This is the most frightening thing about the uncritical adoption of design toolkits: that in becoming the de-facto way of practicing social design in the hands of powerful actors like government organisations and foreign-funded NGOs, they crowd out alternative voices that would caution models of development based on unconstrained growth. Moreover, by marginalizing extant professional communities of practice they actually hamper the ability of the discipline to grow and change to accommodate new areas of practice by prefiguring those spaces to receive only a certain form of design practice. In all of the workshops I conducted with incubators, startups and NGOs over two years, there was a persistent tendency among both donor agencies and incubatees to treat the methods as due process rather than as crucial to really understanding and modelling systems — this was because there was little investment in any goals outside of developing a product or service, which is certainly not what local schools and practitioners want to move towards. Design thinking thus becomes a means of extending the ‘colonial matrix of power’, what decolonial thinkers like Mignolo and Anibal Quijano have identified as the global Western hegemony over systems of economy, sovereign authority, subjectivity and knowledge under the rubric of growth and development — it becomes a way of thinking that suppresses and marginalizes local knowledge, thought and expertise.
Far from the claims to universality that the toolkit makes, decolonial thinkers like Mignolo, Quijano and Arturo Escobar propose that in order to challenge the three-pronged economic, ecological and cultural hegemonies of global capitalism, growth and development over natural sustainability, and cultural homogenization, local practices cannot be divorced from a dedicated politics that stresses an ‘ecology of difference’ (Escobar, 2008). Such a decolonial practice of design would be rooted in the need to imagine alternate institutional arrangements and address systemic inequalities and biases, to be politically active and critical, and to be concerned with the preservation of traditional forms of life while extending them as alternatives to globalization-as-colonialism. So far, little offered in current literature on design thinking points toward such a practice, with the exception of the practice of ontological design developed by Tony Fry and outlined most recently in Design in the Borderlands (2014) coedited with Eleni Kalantidou, one of the few works that acknowledges how practices of design developed in the Global North are exported to the Global South, extending Anglo-European ways of thinking and being as well as affirming political and economic power.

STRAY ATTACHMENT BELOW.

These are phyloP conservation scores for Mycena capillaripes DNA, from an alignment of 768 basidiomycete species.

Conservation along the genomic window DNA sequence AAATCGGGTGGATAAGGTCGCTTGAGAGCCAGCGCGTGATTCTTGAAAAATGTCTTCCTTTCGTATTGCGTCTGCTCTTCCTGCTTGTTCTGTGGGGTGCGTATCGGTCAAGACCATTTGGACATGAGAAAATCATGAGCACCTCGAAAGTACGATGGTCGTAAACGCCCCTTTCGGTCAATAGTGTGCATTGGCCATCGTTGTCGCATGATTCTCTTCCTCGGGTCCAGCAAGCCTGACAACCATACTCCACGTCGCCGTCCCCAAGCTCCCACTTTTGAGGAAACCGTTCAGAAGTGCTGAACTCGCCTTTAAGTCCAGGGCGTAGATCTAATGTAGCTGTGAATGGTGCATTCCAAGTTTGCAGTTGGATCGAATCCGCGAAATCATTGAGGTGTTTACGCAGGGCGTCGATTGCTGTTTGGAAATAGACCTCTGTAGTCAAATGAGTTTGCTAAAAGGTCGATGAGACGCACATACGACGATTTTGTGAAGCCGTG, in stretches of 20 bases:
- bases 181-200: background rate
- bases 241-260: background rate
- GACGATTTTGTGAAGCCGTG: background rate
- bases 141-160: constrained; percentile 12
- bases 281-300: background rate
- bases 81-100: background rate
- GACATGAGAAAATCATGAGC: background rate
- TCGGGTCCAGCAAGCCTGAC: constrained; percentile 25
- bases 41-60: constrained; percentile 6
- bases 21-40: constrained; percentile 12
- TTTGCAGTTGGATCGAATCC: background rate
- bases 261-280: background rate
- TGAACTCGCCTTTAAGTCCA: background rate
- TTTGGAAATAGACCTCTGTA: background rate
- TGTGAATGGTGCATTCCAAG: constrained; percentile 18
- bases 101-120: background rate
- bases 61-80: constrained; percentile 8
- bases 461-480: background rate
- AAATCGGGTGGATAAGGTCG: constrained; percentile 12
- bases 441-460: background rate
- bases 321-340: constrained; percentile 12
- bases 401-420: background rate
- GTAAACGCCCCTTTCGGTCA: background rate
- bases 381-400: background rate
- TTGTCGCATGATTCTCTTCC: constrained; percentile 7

Locally, one can begin to trace the beginnings of design practices of resistance, as local designers and design schools are working toward the recovery of a design tradition from Muslim and Indian sub-continental heritage[xiii] by locating practices usually associated with design thinking today within a larger history of making artifacts and environments, and by experimenting with marrying vernacular forms, philosophies, and understandings with new materials and methods[xiv]. Local publications on design and culture have focused on the links between design as a practice deeply tied to spirituality and faith, something that the rationalist, secular Anglo-European tradition has tended to de-emphasize[xv]. Very recent initiatives like the Anti-Art University that are actively pursuing decolonial agendas seek to problematize and contest academic institutions that chose to turn inwards and depoliticize themselves as the space for political engagement gradually shrunk in the post-9/11 era: “Policed by Rangers and surrounded by barriers, our art institutions today display their investment in reproducing and subjecting their student bodies to the daily humiliations and disciplining of hegemonic power structures and relations…we seek then, in the Karachi Art Anti University, not to build structures or walls, but a refuge. To build what Fred Moten and Stefano Harney call ‘the fugitive public’ — to flee the halls and corridors of institutionalised education and instead occupy and claim street and public space in the city as sites of study.”[xvi] And lastly, there have been cautious moves to integrate design methods into studio classes, while not necessarily following the proscribed methodologies of imported social design or buying into what is seen as its overly optimistic but culturally and politically insensitive ethos (see the right hand column). [xvii]